UPDATED Monday 2:21 p.m. Justice Anthony M. Kennedy on Monday afternoon blocked the lower court order on admission of refugees until the state of Hawaii files a response, due tomorrow at noon.
Arguing that a federal appeals court is defying the Supreme Court on immigration, the Trump Administration asked the Justices on Monday to allow it to continue to bar the entry of foreign refugees who have been promised resettlement in the U.S. – a group of about 24,000 individuals from around the globe.
The new plea, however, did not seek permission to exclude U.S. residents’ foreign relatives living in six Mideast nations with Muslim-majority populations. Those foreign nationals are now being allowed entry under a prior temporary ruling by the Supreme Court, so the Administration did not renew its former request to narrow the definition of who counts as “close family.”
Last Thursday, the U.S. Court of Appeals for the Ninth Circuit ruled that the government may not presently enforce provisions of President Trump’s March 6 executive order that would exclude refugees with resettlement promises, and would bar some Mideast relatives of U.S. residents. That order, the Justices were told Monday, is to take effect shortly before noon tomorrow, so it asked for a prompt order blocking the Circuit Court’s new ruling as it applies to refugees, at least until the Justices take up on October 10 the broader question of whether the Trump presidential order is legally or constitutionally valid.
Since the Justices on July 19 turned aside the Trump team’s plea to narrow the scope of family for purposes of immigration, but allowed temporary enforcement of the refugee curb, government lawyers have been attempting in the Ninth Circuit to get permission for its approach to both issues. That effort involves only the temporary issue of enforcement authority, prior to the October 10 hearing on the executive order’s validity.
In its new plea to the Justices on Monday, the Administration said the Ninth Circuit Court “did not even attempt to reconcile” its views on the refugee question with the Supreme Court’s July 19 order permitting temporarily the enforcement of the limits on refugees’ entry.
Under federal immigration law, a refugee from another nation cannot get a visa to enter this country without first having a formal assurance by one of nine refugee-relief groups to sponsor them and to arrange for their resettlement once here. The Administration contends that the mere fact that a refugee has such a promise does not give that individual enough of a connection to the United States to allow them to enter. Thus, their exclusion under the Trump presidential order should not be allowed for the time being, the new filing argued.
When the Supreme Court agreed on June 26 to rule, at its new term starting next month, on the legality of the Trump order, it said that – in the meantime – the government could not keep out Mideast nationals or refugees from any nation if those individuals had a legitimate relationship with an individual or organization in this country. It clarified the meaning of that ruling on July 19, temporarily accepting the argument of the state of Hawaii that such a relationship does exist for more foreign relatives than were on the categories excluded by the Trump order so those family members could not be kept out, while temporarily accepting the government’s argument that refugees with only a promise of resettlement can be excluded in the interim.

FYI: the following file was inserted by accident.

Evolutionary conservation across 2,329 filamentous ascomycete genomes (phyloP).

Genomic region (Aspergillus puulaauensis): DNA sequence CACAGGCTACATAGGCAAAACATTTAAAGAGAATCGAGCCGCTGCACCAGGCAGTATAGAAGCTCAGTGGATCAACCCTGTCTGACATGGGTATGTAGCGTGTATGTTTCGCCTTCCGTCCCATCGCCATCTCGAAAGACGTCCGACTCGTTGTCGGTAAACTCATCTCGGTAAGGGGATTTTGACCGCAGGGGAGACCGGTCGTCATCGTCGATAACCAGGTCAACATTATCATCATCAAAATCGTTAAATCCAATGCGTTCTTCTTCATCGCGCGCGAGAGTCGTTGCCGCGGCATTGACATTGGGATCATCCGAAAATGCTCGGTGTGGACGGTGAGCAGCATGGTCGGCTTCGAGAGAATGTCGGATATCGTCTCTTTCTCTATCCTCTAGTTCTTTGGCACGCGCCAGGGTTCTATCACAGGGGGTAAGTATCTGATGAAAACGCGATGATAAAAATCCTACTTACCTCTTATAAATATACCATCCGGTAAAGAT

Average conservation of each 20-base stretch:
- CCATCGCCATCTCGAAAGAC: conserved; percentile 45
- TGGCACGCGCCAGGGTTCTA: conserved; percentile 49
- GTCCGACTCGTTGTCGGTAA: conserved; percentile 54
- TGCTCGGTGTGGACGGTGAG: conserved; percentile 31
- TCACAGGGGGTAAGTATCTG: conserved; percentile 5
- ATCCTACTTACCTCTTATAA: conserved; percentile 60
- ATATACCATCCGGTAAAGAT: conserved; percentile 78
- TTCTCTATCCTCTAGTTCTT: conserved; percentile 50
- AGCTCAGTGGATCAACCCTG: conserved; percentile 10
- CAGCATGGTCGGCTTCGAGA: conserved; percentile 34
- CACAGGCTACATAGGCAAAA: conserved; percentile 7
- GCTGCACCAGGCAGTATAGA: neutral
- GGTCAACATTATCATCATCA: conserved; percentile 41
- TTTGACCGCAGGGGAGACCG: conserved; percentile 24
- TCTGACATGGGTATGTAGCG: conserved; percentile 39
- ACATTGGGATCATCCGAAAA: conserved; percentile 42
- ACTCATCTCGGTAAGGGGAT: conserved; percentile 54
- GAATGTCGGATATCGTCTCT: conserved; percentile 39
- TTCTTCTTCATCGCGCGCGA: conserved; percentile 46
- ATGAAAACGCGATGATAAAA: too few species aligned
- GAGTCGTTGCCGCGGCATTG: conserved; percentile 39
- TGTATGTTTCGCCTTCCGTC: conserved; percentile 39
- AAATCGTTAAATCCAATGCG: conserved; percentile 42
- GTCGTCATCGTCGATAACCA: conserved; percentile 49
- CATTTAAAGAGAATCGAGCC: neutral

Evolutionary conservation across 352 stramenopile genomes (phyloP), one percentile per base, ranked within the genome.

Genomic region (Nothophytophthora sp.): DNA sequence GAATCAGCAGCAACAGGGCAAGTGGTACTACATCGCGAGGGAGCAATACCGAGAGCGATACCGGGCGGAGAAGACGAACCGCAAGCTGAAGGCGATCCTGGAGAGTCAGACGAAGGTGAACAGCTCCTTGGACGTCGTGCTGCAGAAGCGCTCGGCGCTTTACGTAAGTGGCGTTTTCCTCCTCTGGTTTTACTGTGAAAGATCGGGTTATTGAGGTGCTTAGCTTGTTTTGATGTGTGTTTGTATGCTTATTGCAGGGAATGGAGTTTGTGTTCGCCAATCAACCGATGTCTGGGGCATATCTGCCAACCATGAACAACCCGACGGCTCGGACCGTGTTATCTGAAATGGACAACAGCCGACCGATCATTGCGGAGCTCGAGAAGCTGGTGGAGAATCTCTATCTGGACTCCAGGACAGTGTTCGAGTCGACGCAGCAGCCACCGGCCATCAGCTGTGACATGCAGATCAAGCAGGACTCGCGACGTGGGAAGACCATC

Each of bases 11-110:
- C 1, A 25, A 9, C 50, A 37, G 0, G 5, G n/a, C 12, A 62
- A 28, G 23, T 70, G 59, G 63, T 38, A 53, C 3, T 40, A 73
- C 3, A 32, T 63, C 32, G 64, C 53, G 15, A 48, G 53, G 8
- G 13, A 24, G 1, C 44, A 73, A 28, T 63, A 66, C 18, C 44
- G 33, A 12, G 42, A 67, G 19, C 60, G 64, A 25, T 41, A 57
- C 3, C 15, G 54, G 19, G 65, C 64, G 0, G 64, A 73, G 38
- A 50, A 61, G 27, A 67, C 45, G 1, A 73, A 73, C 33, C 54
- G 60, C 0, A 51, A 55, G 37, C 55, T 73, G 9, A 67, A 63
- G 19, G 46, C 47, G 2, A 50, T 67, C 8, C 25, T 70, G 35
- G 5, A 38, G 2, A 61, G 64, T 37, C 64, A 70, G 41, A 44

The case then went back to the Ninth Circuit Court for another review, resulting in the decision last week that the Administration is now challenging, in part.
The issue that is now before the Supreme Court on enforcement applies to some 24,000 refugees because, according to the government, immigration officials have received assurances from relief agencies as to that group. If the Ninth Circuit Court’s decision as to that group is not put on hold now, the new filing contended, it will “disrupt the status quo” because those individuals are currently being excluded, and will “frustrate orderly implementation” of the presidential order’s “refugee provisions that this court made clear months ago should take effect.”
The filing added: “The court should not permit its rulings to be frustrated in that fashion.”
If the Justices choose not to impose a simple postponement on the Circuit Court ruling as it applies to the refugee question, the new application said, the Justices may want to grant review of that question as a separate one and either strike down the Circuit Court ruling on that point or else add that issue to the review now scheduled for a hearing by the Justices on October 10. While it considers what it is going to do, the court should issue an immediate order so that the Circuit Court’s decision on refugees could not go into effect at midday tomorrow, the new filing asked.
The court has the option of acting on the new filing immediately, but is more likely to seek a response from the state of Hawaii – the main challenger to the Trump order on the refugee issue – before acting.